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Traffic Noise and Birds
 Figure 4. Effects of anthropogenic noise (in this case, traffic noise) on four different auditory behaviors based on the median bird critical ratio function. In the case illustrated for a hypothetical noise level, the distance between a comfortable communication distance and the distances required for recognition, discrimination, and detection are quite large.
represented schematically in Figure 4 showing how the appli- cation of these principles provides a view of how well birds can communicate in a noisy environment. The key to making this work is to know, or be able to estimate, the level of the com- munication signal and the level of the noise at the bird’s ear.
The model described above should be useful for establish- ing quantitative guidelines for the effects of traffic and urban noise on acoustic communication in birds. Again, the required input data are the level of the signal and the noise at the bird’s ear. These thresholds also depend on knowing the spectral characteristics of vocalizations, the distance over which conspecific acoustic communication (e.g., the terri- tory size) normally occurs, and the existing levels of ambient noise. Noise levels that limit the maximum communication distances to a distance that is less than the diameter of the bird’s territory size (or known communication distances in ambient noise) may have serious biological consequences.
The level of natural ambient noise already present in the bird’s environment is a key factor in determining whether additional noise from traffic and other urban activities would have any effect. And variation in territory size, the size of the critical ratio among birds, and natural ambient-noise levels are key variables that make it impossible to use a single noise level as
a one-level-fits-all level in terms of estimating whether traffic or urban noise is limiting communication distance by causing additional masking. As noted above, critical ratios have been measured in songbirds and nonsongbirds and there are species differences. These species differences in critical ratios, whether the birds are singing from treetops in relative open areas, down in the canopy of a dense forest, or at ground level where there is ground absorption, are all factors that would affect these distance estimates.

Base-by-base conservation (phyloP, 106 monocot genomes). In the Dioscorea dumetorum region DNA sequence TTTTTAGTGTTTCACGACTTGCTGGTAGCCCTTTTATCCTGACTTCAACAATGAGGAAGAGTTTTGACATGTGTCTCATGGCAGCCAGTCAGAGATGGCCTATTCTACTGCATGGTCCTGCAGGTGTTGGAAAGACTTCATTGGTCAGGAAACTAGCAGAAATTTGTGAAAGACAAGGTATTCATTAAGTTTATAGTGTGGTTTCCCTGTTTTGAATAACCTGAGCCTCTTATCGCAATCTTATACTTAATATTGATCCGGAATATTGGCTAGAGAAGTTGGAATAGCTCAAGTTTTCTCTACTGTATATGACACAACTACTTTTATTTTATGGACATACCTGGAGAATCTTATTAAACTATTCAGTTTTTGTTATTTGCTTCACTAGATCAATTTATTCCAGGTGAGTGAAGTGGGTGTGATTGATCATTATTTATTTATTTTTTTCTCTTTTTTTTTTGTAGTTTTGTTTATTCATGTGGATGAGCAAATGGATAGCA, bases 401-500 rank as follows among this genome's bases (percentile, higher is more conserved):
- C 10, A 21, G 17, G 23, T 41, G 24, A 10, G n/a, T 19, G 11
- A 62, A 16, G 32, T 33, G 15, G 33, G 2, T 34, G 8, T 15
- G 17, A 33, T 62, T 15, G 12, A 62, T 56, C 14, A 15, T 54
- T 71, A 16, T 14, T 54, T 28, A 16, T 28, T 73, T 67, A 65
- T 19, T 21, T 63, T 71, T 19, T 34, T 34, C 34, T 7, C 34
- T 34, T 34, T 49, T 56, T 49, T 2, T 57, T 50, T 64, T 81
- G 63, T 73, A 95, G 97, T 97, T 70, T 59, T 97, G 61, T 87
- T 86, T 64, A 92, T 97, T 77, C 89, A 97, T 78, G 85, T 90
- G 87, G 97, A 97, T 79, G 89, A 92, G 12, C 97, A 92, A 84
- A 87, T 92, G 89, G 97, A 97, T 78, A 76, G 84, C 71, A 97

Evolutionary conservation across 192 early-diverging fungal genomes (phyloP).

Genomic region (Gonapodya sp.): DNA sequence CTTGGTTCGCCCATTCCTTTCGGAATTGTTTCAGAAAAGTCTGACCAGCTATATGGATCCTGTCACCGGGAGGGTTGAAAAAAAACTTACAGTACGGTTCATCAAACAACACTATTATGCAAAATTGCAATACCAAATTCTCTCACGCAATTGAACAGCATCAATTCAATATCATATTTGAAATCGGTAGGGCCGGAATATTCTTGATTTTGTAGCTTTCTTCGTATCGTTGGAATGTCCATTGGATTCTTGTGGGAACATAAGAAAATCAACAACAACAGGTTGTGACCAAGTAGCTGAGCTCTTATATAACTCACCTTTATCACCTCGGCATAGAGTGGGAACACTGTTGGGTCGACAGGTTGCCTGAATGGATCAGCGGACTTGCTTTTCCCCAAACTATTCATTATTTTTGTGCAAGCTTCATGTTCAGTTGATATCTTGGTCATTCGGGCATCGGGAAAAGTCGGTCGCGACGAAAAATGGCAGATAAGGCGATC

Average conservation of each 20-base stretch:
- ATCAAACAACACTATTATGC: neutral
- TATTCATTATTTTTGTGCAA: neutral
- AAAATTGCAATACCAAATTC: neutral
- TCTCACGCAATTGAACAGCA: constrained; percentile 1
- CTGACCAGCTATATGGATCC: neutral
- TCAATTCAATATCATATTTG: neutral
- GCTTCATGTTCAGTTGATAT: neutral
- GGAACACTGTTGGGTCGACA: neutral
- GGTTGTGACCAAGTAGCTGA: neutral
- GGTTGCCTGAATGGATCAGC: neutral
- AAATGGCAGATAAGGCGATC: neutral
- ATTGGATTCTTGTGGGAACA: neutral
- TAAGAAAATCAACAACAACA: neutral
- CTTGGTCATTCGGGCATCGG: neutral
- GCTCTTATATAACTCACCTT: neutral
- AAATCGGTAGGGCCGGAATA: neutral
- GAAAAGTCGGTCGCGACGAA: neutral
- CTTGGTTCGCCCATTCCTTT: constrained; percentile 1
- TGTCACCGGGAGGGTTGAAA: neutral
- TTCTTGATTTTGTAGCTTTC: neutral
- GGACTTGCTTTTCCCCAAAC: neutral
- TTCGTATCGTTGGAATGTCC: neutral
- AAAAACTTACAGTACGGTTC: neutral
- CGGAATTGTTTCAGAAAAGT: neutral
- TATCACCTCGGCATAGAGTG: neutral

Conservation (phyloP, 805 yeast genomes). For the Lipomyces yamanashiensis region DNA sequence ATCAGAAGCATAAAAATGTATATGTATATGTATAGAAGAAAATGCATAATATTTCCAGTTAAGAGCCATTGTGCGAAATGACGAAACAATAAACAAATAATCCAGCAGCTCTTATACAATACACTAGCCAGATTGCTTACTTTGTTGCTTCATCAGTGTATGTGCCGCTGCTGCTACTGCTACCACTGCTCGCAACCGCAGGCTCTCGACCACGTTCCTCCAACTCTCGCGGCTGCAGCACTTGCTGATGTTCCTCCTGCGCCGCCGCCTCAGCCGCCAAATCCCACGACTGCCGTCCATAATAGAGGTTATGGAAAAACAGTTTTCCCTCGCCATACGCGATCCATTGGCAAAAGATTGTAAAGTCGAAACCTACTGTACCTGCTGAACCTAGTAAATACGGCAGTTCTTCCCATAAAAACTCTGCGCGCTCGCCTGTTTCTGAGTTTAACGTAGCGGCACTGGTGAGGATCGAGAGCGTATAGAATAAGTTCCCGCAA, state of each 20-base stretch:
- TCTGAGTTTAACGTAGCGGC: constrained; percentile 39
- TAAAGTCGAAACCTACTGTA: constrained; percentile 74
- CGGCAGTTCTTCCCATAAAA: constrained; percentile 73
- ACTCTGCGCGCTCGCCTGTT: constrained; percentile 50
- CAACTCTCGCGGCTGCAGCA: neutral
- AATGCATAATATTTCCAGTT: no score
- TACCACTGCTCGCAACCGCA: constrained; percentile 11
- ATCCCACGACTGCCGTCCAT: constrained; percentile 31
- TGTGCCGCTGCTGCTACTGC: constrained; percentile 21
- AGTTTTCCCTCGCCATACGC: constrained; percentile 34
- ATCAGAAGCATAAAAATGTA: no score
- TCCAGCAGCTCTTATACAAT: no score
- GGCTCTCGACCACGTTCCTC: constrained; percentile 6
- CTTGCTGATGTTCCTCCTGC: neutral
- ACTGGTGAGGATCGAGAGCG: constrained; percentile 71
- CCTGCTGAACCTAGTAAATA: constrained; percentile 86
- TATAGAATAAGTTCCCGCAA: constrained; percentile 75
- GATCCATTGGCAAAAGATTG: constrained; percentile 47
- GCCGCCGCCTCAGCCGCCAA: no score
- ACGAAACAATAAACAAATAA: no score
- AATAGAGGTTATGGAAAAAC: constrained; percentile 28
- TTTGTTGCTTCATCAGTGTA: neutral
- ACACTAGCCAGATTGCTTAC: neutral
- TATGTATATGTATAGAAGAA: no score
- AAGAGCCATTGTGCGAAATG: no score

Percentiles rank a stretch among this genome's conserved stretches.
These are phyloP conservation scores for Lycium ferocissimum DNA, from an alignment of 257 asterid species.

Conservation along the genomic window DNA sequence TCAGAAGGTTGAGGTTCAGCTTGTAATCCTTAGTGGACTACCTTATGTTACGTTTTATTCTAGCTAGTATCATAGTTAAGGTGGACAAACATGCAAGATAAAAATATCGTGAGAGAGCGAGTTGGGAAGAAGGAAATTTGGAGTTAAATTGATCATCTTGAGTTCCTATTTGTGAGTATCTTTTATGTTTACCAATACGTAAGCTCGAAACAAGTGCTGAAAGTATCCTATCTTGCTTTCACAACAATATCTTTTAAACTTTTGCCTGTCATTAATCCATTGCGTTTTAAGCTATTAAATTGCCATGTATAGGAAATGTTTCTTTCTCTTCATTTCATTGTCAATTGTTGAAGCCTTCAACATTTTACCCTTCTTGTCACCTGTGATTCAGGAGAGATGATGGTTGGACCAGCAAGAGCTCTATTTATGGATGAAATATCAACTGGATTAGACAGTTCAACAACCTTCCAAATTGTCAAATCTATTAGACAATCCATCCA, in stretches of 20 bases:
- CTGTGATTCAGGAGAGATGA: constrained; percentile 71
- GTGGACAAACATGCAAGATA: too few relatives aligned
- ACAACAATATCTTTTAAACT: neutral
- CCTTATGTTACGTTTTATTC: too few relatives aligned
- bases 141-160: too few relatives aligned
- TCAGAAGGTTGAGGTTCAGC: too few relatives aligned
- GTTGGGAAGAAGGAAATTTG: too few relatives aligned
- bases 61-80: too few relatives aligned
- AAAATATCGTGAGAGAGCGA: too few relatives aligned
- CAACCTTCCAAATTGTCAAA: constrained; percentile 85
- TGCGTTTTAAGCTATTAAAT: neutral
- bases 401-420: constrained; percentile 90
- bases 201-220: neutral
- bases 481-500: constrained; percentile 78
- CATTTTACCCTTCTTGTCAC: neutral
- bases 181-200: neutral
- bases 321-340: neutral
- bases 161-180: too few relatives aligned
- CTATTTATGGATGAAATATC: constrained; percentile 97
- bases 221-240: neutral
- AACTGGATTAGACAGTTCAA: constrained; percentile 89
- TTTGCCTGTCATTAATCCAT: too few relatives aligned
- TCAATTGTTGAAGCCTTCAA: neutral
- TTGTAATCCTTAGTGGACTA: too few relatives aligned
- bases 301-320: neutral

Can Birds Compensate for Noisy Environments?
Returning again to the noisy restaurant example, humans adopt a variety of strategies to hear better in a noisy envi- ronment (Roy and Siebein, 2019). From our own experience, these include speaking louder, turning the head, moving closer, changing location, or only vocalizing during pauses in the noise. Like humans, birds also exhibit the Lombard effect, which means that they increase vocalization levels in the presence of background noise (Lane and Tranel, 1971). The Lombard effect has been demonstrated in the field in various bird species (Brumm and Todt, 2002; Brumm and Zollinger, 2011) where it has been shown that birds can raise the level of their vocalizations in response to noise by as much as 10 dB (Manabe et al., 1998).
Both laboratory and field data show that birds use remark- ably similar strategies for maximizing communication in noisy environments (California Department of Transportation, 2016; Dooling and Leek, 2018). It is estimated that European black- birds (Turdus merula) and great tits (Parus major) could receive an improvement in the SNR equivalent to the benefit from closing the interbird distance in half by simply moving upward about 9 m to a higher perch (Dabelsteen et al., 1993; Blumenrath and Dabelsteen, 2004).
It is also the case that a receiver moving from a lower posi- tion to a higher position had a greater impact on whether a vocalization was heard than when the sender moved from a lower position to a higher position. Beyond just detecting a sound, there is every reason to think that the other levels of hearing (i.e., discrimination, recognition, and comfort- able communication) would also show similar degrees of enhancements when these various strategies are employed. In a sense then, the distance estimates between communicat- ing birds obtained by applying critical ratios to the problem of two birds communicating in a natural environment represent somewhat of a worst-case scenario. Two birds can utilize a suite of compensatory strategies to enhance the SNR during
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